Simeon Berry

Nix dreams of his death

in a kitchen underwritten
by cursive vanilla.

In the background,
the miniature TV

displays a pack
of ventriloquists

hooting mildly
as they take down

a gazelle.
The tall bodies

gather around him
in a muffled way,

making warm
parallelograms

of tobacco and wool.
But the world is

no longer the brown,
unthreatening theory

of an oboe. Without
the limitations

of his gaze, all
the cultural pleasures

become confused,
interpenetrated.

Torpid rappers
mumble among

bodkins and doublets,
and the atom smasher

in the garden maze
begins to get big ideas.

Nix landscapes the Grave of the Unknown Narrator

The point is to make it
three-dimensional.

He plants a border
of epistles, humming

a valedictory polka.
He wipes his brow.

More strata needed.
Less oleander in general.

He must admit he never
liked the Narrator. Not

much fun at parties.
Always wanting to

talk about the power
of folk dancing

and the capybara’s
sadness. Incapable

of serious distinctions
like the graceful

transition from golf
course to cemetery.

The turf is much
the same, but the holes

are handled differently.
He stands up and regards

the beige oblong
of turned earth.

However you lay
your body down,

the unreal estate
has its own demands.

Nix, Descending

As he climbs down
into The Query,

he carries only half
a sock and a fever
dream about pool—

a table full of dark orbs that sound
skeletal when they hit their opposite.

Night makes the chasm
into a scale model, a cubist
organ that’s been removed.

The wet karst has the shape
of every last building.

The abstract radiation from millions
of statues’s opiate stares. Not

everyone hates design like this.
But he was fashioned, made to

be swayed by sitcoms and the susurrus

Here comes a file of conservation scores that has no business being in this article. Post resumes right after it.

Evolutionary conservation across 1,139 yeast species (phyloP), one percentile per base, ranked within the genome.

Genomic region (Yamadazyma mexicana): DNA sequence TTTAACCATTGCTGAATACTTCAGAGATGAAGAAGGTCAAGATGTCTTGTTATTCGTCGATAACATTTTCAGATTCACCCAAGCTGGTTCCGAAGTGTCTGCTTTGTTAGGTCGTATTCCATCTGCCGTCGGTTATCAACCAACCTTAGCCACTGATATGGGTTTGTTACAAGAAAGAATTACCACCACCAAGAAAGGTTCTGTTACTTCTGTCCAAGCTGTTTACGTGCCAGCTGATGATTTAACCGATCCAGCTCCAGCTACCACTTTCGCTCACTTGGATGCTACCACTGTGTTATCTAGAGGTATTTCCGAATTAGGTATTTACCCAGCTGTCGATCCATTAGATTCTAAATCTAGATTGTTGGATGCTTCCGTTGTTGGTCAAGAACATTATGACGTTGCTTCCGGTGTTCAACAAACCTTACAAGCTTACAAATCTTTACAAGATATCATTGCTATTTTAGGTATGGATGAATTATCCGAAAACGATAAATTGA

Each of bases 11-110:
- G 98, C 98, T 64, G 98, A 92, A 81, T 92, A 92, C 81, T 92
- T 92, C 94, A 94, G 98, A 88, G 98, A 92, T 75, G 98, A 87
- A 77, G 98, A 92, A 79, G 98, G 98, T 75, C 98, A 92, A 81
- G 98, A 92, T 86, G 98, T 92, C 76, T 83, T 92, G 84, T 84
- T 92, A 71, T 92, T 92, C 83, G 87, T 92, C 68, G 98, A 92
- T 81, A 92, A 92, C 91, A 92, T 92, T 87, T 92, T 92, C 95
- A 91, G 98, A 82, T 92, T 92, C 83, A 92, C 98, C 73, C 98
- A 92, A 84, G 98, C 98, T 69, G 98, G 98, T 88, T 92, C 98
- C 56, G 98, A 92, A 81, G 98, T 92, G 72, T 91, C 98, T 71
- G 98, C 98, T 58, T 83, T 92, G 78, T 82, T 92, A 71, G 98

of the studio audience. He feels guilty.

Men came here to
feed their brood,

to try not to lose
a hand or more.

Boys skulked in to swim with a nude,
sip illicit fizz from a can, and ask
something earnest and ignorant.

Act Three is him.
All the emptiness

gets now is a biped with no face
in the dark. The negative

cathedral grudgingly lights the way
down into the intended earth.

 

Artist’s Statement

These poems are from Nix, a book-length sequence which serves as the refracted biography of a doppelganger figure, a textual interloper drawn involuntarily into various genres and archetypes as it struggles with both narrative and gender instability. The book grew out of an attempt to set aside the primary materials of the self, and confront how we often fall in love with the linguistic environment around an idea, rather than the idea itself. “Nix” (i.e. nothing, nobody, negligible) is meant to complicate notions about originality, and make plain the shaky constructs of contemporary poetry.

Simeon Berry has been an Associate Editor for Ploughshares, and won a Massachusetts Cultural Council Individual Artist Grant and a Career Chapter Award from the National Society of Arts and Letters. His work has appeared in Crazyhorse, AGNI, Colorado Review, Blackbird, DIAGRAM, The Iowa Review, American Letters & Commentary, and many other journals. His first book, Ampersand Revisited, won the 2013 National Poetry Series (Fence Books), and his second book, Monograph, won the 2014 National Poetry Series (University of Georgia Press). He lives in Somerville, Massachusetts.
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About Posit Editor

Susan Lewis (susanlewis.net) is the editor of Posit (positjournal.com) and the author of eight books and chapbooks, including This Visit (Blazevox, 2015), How to be Another (Cervena Barva Press, 2014), and State of the Union (Spuyten Duyvil Press, 2014). Her ninth book, Heisenberg’s Salon, is available now for pre-order from Blazevox. Her poetry has appeared in such places as The Awl, Berkeley Poetry Review, Boston Review, The Brooklyn Rail, Cimarron, Gargoyle, The Journal, The New Orleans Review, Prelude, Raritan, Seneca Review, So to Speak, Verse, and Verse Daily.